Loss of Assets
You could lose assets of value including your home or your share in it if jointly owned.
Anything of worth which could be sold to raise money to pay into the bankruptcy could be taken from you.
- Household items essential for basic domestic needs – clothes, furniture, TV etc.
- A modest vehicle depending on circumstances.
- Items needed for trade or employment, such as tools and computing equipment.
- Money obtained from a student loan, if a balance of the loan remains payable.
Impact on business affairs
An assessment of your business will be made which may lead to it’s closure or sale, for the benefit of your creditors.
You may not be, or act as, the director of a limited company or be directly or indirectly involved in the formation, running and management of a limited company – without the permission of the court.
You can continue to trade subject to the statutory restrictions imposed during your bankruptcy period.
Impact on Employment
Bankruptcy could affect your employment.
Your employer or any potential employer may be unwilling to employ someone who has been bankrupt in a role of responsibility involving finance or the handling of money.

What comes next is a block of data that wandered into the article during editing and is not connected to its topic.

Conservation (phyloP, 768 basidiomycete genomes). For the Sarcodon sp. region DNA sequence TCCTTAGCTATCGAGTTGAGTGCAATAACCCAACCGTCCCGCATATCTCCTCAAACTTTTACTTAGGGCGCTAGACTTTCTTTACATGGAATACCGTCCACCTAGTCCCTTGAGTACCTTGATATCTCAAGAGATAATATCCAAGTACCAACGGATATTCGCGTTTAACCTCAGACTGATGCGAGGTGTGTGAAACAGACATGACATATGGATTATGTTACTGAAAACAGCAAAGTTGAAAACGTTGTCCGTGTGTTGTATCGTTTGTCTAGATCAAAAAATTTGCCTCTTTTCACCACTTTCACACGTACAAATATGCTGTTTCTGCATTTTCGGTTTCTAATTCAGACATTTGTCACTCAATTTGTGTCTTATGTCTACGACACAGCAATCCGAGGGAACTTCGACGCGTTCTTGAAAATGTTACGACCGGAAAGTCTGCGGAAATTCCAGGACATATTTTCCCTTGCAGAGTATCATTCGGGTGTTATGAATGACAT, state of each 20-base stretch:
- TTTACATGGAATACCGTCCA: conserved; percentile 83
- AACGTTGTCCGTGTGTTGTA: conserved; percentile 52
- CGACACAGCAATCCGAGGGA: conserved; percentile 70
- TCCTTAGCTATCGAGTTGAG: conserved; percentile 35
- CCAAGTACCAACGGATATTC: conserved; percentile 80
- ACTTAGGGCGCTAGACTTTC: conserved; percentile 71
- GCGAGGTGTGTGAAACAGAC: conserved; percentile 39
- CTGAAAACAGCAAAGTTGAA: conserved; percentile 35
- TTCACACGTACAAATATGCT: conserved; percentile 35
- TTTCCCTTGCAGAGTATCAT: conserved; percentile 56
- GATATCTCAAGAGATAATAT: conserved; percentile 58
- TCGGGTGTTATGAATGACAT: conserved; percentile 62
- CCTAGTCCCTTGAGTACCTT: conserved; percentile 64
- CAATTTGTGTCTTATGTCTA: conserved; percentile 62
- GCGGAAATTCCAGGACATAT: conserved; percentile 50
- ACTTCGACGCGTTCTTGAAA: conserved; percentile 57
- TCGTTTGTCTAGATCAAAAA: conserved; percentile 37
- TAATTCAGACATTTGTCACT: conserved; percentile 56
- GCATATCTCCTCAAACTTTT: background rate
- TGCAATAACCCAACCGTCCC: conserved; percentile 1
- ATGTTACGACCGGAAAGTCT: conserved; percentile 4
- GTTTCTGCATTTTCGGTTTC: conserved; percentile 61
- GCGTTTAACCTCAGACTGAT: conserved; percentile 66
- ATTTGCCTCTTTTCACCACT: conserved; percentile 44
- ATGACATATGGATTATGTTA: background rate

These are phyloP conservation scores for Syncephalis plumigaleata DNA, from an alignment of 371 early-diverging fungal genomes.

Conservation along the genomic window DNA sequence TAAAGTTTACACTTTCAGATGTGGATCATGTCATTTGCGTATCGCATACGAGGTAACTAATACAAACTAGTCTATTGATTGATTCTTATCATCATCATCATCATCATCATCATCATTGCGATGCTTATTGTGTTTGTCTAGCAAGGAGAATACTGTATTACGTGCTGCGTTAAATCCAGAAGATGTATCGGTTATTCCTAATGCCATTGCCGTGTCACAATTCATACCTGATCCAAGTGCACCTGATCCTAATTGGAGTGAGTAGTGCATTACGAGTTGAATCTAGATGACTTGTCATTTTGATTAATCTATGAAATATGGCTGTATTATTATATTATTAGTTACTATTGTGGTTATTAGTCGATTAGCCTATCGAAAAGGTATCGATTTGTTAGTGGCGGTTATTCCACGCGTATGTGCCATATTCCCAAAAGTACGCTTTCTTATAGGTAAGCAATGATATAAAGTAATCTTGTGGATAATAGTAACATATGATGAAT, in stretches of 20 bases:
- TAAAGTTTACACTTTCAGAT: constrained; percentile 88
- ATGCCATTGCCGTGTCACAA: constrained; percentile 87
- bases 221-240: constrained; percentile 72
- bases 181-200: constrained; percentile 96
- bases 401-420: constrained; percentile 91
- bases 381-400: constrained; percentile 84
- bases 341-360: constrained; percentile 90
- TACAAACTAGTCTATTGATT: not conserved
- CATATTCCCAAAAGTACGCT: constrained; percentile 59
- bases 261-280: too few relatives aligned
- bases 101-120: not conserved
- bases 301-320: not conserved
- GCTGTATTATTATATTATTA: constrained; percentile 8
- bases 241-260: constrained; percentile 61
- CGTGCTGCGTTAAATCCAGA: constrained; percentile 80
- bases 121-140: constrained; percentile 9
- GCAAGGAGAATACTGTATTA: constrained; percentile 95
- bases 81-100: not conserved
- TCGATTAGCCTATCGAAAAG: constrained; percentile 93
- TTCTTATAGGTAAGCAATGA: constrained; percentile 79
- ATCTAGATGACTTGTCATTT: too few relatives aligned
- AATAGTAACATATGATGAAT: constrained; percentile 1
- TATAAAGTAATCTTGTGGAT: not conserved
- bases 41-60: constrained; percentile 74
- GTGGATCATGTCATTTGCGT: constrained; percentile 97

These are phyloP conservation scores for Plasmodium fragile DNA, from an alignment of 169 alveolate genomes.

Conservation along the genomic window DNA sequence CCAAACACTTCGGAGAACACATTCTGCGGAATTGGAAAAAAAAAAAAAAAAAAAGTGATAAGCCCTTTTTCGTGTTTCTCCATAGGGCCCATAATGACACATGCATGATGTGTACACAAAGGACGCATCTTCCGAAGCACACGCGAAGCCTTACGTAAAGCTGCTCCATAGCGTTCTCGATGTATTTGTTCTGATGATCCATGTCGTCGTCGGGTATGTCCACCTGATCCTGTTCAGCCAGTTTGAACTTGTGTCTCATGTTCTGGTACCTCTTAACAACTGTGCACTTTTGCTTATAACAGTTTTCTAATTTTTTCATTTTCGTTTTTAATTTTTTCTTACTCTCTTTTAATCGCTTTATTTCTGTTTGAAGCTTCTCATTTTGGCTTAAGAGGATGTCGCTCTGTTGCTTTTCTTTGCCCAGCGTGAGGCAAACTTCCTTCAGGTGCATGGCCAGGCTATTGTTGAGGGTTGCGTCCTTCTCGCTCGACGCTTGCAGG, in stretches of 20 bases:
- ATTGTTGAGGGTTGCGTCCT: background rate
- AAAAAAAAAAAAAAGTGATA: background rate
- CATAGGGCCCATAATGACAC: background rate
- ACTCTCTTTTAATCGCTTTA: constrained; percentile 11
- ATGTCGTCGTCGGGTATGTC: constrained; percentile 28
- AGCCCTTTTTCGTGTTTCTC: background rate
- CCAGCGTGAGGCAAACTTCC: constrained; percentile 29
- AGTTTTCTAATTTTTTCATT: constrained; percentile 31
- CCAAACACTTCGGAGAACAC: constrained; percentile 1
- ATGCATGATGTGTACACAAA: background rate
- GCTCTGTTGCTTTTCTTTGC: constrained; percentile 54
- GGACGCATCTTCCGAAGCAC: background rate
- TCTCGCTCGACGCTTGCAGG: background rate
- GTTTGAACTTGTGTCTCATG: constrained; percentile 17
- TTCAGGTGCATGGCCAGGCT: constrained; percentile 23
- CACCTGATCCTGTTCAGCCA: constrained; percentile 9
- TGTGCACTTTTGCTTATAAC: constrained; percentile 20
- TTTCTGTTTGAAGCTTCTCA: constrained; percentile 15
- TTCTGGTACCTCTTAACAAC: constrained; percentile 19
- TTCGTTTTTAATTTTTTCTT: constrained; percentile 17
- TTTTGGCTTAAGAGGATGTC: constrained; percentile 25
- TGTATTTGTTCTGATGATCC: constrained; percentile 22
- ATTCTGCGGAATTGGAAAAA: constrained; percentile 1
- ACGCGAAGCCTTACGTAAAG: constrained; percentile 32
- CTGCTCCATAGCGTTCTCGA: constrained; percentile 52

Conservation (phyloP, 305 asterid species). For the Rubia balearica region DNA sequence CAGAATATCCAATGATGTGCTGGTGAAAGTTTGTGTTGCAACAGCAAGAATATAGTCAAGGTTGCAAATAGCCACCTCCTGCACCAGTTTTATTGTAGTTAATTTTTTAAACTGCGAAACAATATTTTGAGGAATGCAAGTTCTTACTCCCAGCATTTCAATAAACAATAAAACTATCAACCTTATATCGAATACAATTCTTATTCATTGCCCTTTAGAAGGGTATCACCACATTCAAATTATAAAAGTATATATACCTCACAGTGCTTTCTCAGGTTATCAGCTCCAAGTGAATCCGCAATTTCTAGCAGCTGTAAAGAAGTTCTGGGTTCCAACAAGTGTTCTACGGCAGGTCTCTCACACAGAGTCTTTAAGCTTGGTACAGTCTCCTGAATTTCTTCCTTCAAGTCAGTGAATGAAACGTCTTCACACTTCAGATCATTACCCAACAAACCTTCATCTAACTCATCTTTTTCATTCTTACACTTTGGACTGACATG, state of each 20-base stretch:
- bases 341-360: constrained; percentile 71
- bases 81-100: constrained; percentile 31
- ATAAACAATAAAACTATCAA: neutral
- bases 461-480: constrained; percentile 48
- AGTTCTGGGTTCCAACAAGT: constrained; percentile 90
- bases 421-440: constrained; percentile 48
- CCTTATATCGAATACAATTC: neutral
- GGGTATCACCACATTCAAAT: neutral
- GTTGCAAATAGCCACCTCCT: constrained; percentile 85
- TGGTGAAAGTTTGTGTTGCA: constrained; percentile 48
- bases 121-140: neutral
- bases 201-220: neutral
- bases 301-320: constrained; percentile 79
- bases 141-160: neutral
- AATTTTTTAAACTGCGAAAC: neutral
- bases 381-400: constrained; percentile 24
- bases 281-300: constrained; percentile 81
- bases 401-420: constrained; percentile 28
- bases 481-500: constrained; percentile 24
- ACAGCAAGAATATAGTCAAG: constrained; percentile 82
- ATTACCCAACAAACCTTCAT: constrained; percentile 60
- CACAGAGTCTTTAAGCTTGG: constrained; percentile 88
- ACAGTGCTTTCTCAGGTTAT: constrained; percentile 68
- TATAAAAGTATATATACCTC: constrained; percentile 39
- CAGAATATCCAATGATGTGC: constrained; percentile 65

Before applying for bankruptcy you should satisfy yourself that this will not have a detrimental impact on your employment.
Some professional membership bodies don’t allow undischarged bankrupts to remain members.
The following are examples of jobs you can’t do whilst bankrupt:
- Charity trustee;
- Company director; (without court permission)
- Insolvency Practitioner;
- Justice of the Peace;
If you work in the following industries, you should check whether bankruptcy will have any impact on your job:
- Armed forces
- Anything cash handling, for example banking, payroll or security;
- Financial services, for example accountant, mortgage broker, stock broker or financial advisor;
- Law, for example solicitor or legal executive;
- Medicine, for example GP or dentist;
- Property, for example estate agent, letting agent;
- Pub licensee;
Getting Credit When Bankrupt And later
You may not obtain credit of £500 or more in total, without disclosing your bankrupt status. This includes ordering goods on credit.
Entering into a Bankruptcy has a negative impact on your credit rating for 6 years, which is how long information is retained by the credit reference agencies.
When applying for further credit you may be asked whether you have ever been made bankrupt.
Bankruptcy Restriction Orders (BRO)
If the Official Receiver (who will administer your bankruptcy) considers you to be blameworthy, reckless or dishonest in your financial affairs and this contributed to your bankruptcy, a Bankruptcy Restriction Order can be made against you.